A system might run as a complex graph structure. Any error or failure could happen to each node and edge in this graph, that is server host, services, process, networking, load balancer, proxy, and so on. We need a methodology that can find and address issues quickly so the system can recover to a healthy state.


Troubleshooting is the process that converts a series of symptoms into a series of doable effective actions and eventually eliminates symptoms. The faster the troubleshooting process is, the less money you lose.

That brings us one question, how to find and fix the problem most effectively. The most intuitive way is to measure and observe the system and compare the behavior to a table of normal states. Though it’s essential to understand that the system is supposed to accomplish a business perspective, not you’ve measured. Sometimes, false positive information could lead you in the wrong direction.

Step 1. Understand the System

Many people tend to dive into an issue without having a big picture in mind. To boost the troubleshooting process, you need to understand the system. It leads to a series to How-like questions: how does the system work? How do the internal components connecting and communicating?

It is common the system is comprised of many internal components. The system runs as a high-quality product through all parts running well and interacting as usual. As a result, we need to define the components first. Since the system can yield to different sets of components from multiple perspectives, we narrow it down to the below categories: equipment, runtime, service, networking.

We also need to define the connections between components, especially the direction of data flow. For example, below is the definition of a typical data-intensive application.

data intensive application

Step 2. Define the Normal State

Before troubleshooting, you also need to know the baseline of the system comparing to when the issue happens. The best way to get the normal state is to keep asking what-like questions: what is the normal path? What is the normal load? What is the normal configuration? What is the typical reaction to designated events? The output of the definition of the normal state can be a document called playbook. In playbook, you can find a list of actions to take when the system is in an abnormal state.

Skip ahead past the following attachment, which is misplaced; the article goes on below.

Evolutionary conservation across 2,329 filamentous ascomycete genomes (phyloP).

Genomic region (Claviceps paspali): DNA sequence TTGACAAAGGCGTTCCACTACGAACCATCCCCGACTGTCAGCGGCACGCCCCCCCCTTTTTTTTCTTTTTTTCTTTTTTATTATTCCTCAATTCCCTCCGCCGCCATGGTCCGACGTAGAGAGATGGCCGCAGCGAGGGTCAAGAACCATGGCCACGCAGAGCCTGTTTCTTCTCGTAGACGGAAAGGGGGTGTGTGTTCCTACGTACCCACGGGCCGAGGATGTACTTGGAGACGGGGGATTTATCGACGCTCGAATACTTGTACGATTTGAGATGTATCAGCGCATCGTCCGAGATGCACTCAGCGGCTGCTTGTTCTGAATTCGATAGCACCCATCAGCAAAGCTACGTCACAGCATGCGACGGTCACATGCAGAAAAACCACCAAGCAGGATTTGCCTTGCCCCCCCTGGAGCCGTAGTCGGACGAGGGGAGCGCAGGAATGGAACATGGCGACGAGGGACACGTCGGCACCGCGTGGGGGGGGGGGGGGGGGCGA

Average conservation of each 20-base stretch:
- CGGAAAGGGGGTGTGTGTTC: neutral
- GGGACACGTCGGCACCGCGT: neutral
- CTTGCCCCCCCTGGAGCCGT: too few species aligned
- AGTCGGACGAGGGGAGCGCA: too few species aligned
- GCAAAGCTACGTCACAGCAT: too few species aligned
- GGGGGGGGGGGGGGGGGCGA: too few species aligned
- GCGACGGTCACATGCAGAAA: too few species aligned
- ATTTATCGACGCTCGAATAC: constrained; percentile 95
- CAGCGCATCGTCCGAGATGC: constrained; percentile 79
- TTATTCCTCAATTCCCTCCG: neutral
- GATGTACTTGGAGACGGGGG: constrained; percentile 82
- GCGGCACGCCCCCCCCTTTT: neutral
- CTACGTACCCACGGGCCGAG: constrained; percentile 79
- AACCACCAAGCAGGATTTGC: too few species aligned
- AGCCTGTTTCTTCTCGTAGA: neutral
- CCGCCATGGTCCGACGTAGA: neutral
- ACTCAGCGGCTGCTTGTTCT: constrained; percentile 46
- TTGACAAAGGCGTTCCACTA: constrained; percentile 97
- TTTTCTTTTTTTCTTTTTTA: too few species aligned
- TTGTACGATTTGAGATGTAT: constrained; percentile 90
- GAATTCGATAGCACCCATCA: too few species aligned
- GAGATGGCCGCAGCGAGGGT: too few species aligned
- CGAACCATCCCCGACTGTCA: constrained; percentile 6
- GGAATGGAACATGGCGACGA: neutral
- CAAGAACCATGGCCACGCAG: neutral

Gray Failure

A gray failure is when the system falls into an abnormal state due to an unknown issue. By taking actions in the playbook is not enough to mitigate the issue. Instead, we need to collect as much metrics as possible, analyze the symptom and compare with the normal states. Once the root cause is spotted, the playbook should also be updated.


There are two kinds of fixes when troubleshooting, temporary fix and permanent fix. A temporary fix is usually about to check in a configuration-level change or revert code changes, which takes very little time and is effective to mitigate or eliminate the issue while a permanent fix is to through design or structural replacement to prevent the problem from happening again in the future.


Troubleshooting is an essential process when operating a system. By understanding the system and knowing the normal state of the system, we can troubleshoot it quickly. When something unexpected happens, it's better to update the document and procedure and perform a permanent fix so the issue won't happen again.